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Event gets adults to read to students
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Hinesville Mayor Jim Thomas reads Encyclopedia Brown by Donald Sobol to Terry Houtkoopers 1st grade class at Fort Stewarts Brittin Elementary School Friday morning as part of Read Across Georgia. Thomas, a retired Army officer and DoD civilian, said Brittin was one of the schools he built while serving as a project engineer. - photo by Photo by Randy C. Murray

One of the Kiwanis Club’s objectives is to encourage people around the world to read, and with thanks to 157 volunteers, 168 early childhood classes were treated to guest readers Thursday and Friday.
Readers from the community visited pre-K through third-grade classes at Liberty County primary schools, Fort Stewart schools and the First United Methodist Church Preschool as part of the sixth-annual Read Across Liberty event.
“It not only talks about literacy, but it also talks about community involvement, and that’s why we have professional adults take time out of their day to visit these children,” said Jennifer Darsey, director of the United Way of the Coastal Empire Liberty County office and a member of the Kiwanis Club of Liberty County. “It lets children know it’s more than their parents and more than their teachers who they see on a daily basis, there are more adults that care about them.”
The groups work together to coordinate the event and gather the 2,675 books that were given to students this year. The gifts are aimed at reinforcing reading skills at home.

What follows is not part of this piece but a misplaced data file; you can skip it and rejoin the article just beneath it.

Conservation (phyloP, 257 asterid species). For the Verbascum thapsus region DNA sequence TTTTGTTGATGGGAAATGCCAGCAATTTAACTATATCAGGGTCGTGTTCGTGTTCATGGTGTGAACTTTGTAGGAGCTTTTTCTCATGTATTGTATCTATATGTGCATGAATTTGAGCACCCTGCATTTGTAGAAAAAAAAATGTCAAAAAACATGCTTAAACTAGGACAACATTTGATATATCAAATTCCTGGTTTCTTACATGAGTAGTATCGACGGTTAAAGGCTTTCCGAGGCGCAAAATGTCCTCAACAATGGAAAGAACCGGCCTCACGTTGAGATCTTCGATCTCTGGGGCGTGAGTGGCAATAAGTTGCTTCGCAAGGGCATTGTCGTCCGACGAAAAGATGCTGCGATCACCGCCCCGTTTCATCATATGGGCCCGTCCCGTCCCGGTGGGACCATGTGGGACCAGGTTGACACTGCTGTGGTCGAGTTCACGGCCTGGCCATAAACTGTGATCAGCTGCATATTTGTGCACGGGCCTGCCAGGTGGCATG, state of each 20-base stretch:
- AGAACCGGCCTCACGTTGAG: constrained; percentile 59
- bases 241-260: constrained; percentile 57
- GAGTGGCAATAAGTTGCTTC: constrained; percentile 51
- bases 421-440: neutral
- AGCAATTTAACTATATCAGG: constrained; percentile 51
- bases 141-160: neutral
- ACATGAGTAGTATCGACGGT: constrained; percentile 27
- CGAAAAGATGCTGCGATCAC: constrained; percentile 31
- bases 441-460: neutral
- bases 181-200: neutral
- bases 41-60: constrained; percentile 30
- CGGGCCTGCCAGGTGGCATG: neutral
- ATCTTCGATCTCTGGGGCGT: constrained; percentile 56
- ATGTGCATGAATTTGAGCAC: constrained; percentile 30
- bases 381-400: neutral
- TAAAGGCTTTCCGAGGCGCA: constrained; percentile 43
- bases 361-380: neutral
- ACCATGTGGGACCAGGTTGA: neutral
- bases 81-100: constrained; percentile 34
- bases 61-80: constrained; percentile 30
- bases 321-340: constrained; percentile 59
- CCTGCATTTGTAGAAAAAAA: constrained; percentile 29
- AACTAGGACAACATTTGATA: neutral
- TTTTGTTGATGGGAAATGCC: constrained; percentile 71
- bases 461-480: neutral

While most readers read the “Magnificent Monarchs” about the life cycle of monarch butterflies, students took home an assortment of titles.
“We had lots of books, from Judy Moody to Judy Blume to ‘If You Give a Mouse a Cookie’ … lots of Disney character books and princess books and a veritable cornucopia of topics,” Darsey said. This year, the group also handed out about 800 science-oriented books.  
Early childhood literacy is a year-round mission for the Kiwanis Club, which also has monthly “read a book, give a book” events at the Liberty County Pre-K Center. The club gives about 800 books a year to provide students with at-home reading material and reinforce reading’s value.  
Having volunteers from different professional backgrounds and business sectors demonstrates that reading is essential to success of any type, Darsey said.
“Readers are leaders, and early readers are leaders,” Darsey added.
Among the volunteers was Hinesville Police Department recruit Chris Akers, who read in several Taylors Creek classrooms as a way for the city to build connections to the community during Georgia Cities Week.
Students in the second-grade classes weighed in while Akers read, and teacher Donna Holmes explained that they just completed a unit on the life cycle of a caterpillar.
In Holmes’ class, student Indika Odom said it’s “cool and awesome.”
“Because instead of reading boring books, every time a reader comes in, we read good books,” Indika said.
“So we have boring books? What about ‘Skinny Bones’?” Holmes asked him.
The students erupted in excitement, yelling out their favorite parts of the book and naming other titles they enjoyed, including “Socks.”
A reader also visited students in LaPortia Pitts’ second-grade class.
“I think it reinforces the things that we have learned. It was perfect timing; we just ended our unit on the butterfly life cycle, and it helps them apply it to the outside world,” Pitts said.

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